By Eric B. Larson, MD, MPH, senior investigator and former executive director of Kaiser Permanente Washington Health Research Institute (KPWHRI) and former vice president for research and health care innovation at Kaiser Permanente Washington
One of the most important ways to reduce dementia risk is to maintain cardiovascular health. That's why my advice to people committed to healthy aging — including avoiding dementia or slowing its progression — is to exercise, stay at your recommended weight, quit tobacco, control stress, and eat a healthy diet.
Two new papers from our Adult Changes in Thought (ACT) study, collaborating with Amsterdam University Medical Center (UMC) in the Netherlands, provide some details about how cardiovascular health, specifically controlling blood pressure, protects against dementia. Both studies used data on people taking medicine for high blood pressure and found associations between different types of medicine and dementia.
If untreated, hypertension, or high blood pressure, is a cardiovascular contributor to dementia. When hypertension can’t be managed with exercise, stress reduction, and diet, several antihypertensive medicines are available. Studies suggest that some medicines might be better than others at reducing dementia risk.
We tested this hypothesis in a study in Neurology led by our Amsterdam UMC collaborators and including KPWHRI Affiliate Researchers Zachary Marcum, PhD; Shelly Gray, PharmD, MS; and Paul Crane, MD, MPH. We divided hypertension medicines into two groups by whether they inhibit or stimulate angiotensin II (Ang-II), a hormone that regulates blood pressure.
It seems paradoxical that drugs to treat hypertension might either restrain or promote Ang-II, but many systems in the body have opposing activities. They're important for maintaining internal balance.
Ang-II-inhibiting medicines broadly reduce production of Ang-II. This lowers blood pressure because one effect of Ang-II is binding to a receptor that constricts blood flow, increasing blood pressure.
However, Ang-II also binds to other receptors, including one that can promote blood flow, cardiovascular regulation, and brain vascular structure. Ang-II-stimulating medicines allow Ang-II to be available for these beneficial effects, particularly in the brain, but specifically block interaction of Ang-II with the receptor that constricts blood flow.
Our Neurology paper analyzed data from a study in the Netherlands on cardiovascular care to reduce dementia. We focused on participants who took antihypertension medicines in the two classes. Individuals taking Ang-II-stimulating medicines had a 33% reduced risk of developing dementia over an average of 7 years of the study compared to individuals taking Ang-II-inhibiting medicines. This analysis considered other factors that influence dementia such as diabetes.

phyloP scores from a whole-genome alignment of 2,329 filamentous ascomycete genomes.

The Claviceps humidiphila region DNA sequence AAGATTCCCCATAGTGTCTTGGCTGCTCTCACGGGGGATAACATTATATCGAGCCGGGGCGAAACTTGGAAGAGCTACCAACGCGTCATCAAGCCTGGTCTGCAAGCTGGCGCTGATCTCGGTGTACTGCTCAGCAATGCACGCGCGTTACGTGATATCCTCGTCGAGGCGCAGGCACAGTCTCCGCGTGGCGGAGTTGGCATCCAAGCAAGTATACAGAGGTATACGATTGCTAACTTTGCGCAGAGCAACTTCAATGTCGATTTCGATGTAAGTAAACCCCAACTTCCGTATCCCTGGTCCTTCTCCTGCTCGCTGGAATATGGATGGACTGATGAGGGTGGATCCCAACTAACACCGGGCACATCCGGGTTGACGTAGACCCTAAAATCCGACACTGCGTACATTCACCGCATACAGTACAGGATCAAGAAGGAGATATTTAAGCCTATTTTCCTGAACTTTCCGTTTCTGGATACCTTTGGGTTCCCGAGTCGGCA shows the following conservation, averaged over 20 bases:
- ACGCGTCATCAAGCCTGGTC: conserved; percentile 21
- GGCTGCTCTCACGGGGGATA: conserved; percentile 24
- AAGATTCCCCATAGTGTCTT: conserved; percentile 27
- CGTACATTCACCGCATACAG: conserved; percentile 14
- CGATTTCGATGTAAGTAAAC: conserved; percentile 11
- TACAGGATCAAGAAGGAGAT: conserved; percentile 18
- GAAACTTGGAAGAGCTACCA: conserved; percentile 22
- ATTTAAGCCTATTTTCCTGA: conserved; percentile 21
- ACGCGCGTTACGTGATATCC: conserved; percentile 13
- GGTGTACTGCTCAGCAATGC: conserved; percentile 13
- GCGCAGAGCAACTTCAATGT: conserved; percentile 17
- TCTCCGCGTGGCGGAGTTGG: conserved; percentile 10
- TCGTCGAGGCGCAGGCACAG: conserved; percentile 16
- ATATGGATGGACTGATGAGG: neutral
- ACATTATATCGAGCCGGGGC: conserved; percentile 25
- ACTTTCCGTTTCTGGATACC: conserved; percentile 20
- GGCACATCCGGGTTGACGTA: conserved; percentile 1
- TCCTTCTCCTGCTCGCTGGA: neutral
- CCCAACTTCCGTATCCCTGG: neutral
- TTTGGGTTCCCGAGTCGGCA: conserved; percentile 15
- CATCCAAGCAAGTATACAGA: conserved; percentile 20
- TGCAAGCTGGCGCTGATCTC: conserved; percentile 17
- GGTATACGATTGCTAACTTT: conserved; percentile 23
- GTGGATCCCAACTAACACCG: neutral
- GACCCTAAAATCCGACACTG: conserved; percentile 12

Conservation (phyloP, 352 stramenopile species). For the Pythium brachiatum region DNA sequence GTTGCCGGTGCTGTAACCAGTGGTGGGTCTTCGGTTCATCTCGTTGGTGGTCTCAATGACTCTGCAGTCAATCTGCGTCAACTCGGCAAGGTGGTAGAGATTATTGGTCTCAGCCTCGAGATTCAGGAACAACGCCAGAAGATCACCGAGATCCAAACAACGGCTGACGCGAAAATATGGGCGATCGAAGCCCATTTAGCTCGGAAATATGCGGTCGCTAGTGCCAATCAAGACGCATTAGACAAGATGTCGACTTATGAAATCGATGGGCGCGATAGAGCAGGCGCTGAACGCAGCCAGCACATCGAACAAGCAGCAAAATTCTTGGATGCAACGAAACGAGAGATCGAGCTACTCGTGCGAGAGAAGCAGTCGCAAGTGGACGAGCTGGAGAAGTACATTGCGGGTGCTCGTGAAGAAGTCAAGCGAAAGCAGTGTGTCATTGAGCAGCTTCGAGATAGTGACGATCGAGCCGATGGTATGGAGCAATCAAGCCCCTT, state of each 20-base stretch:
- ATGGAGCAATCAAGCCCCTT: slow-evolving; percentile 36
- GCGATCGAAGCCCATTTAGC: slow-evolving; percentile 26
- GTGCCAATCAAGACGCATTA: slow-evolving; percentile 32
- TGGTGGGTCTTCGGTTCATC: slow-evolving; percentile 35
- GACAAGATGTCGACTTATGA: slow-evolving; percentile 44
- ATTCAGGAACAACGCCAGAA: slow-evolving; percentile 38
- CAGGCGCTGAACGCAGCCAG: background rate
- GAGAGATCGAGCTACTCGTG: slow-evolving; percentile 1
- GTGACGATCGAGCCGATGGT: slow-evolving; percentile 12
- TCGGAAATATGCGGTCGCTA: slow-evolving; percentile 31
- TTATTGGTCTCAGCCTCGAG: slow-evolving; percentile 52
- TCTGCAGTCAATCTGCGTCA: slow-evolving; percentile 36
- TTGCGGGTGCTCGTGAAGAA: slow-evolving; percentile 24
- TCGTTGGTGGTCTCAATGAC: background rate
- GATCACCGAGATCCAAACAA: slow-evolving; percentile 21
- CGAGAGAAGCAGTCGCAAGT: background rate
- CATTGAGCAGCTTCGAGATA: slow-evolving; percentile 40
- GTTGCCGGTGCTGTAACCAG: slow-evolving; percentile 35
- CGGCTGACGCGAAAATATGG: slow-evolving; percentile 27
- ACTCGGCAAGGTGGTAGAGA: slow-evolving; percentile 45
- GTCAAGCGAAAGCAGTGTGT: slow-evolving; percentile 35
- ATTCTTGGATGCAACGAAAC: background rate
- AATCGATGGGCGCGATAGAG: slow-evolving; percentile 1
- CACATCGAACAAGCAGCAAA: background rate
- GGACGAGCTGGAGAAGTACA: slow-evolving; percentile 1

The results are supported by our second paper: a systematic review and meta-analysis in the Journal of the American Medical Directors Association. Based on 22 studies including 7 randomized controlled trials, our findings support that Ang-II-stimulating medicines are potentially better than the other type for reducing dementia risk.
These studies add to our information about cardiovascular health and dementia. If the results are confirmed, including in randomized controlled trials directly testing the medication classes against each other, they support a low-cost, effective way to reduce dementia in large populations. All medicines come with side effects, so we have to see if the benefits are worth the potential harms. However, we hope that future studies will determine if Ang-II-stimulating drugs can be used as a preventive measure against dementia.
For now, we know that both Ang-II-inhibiting and Ang-II-stimulating medicines are effective at lowering blood pressure, which likely reduces dementia risk. Our results confirm the importance of cardiovascular health, including treating hypertension along with exercising and other means of healthy aging.
ACT has many other studies in progress. Watch for another paper coming soon in the Journal of Alzheimer's Disease, "Glucose-dementia association is consistent over blood pressure/antihypertensive groups," with first author KPWHRI Biostatistician Jing Zhou, PhD, and collaborators Biostatistician Rod Walker, MS, and Affiliate Researchers Drs. Gray, Marcum, and Crane, and Sue McCurry, PhD.
Drs. Larson and Crane co-lead Kaiser Permanente-University of Washington collaboration learning how to promote healthy aging.
At 25 years, the Adult Changes in Thought study is committed to science, collaboration, and jokes, writes Erin Bowles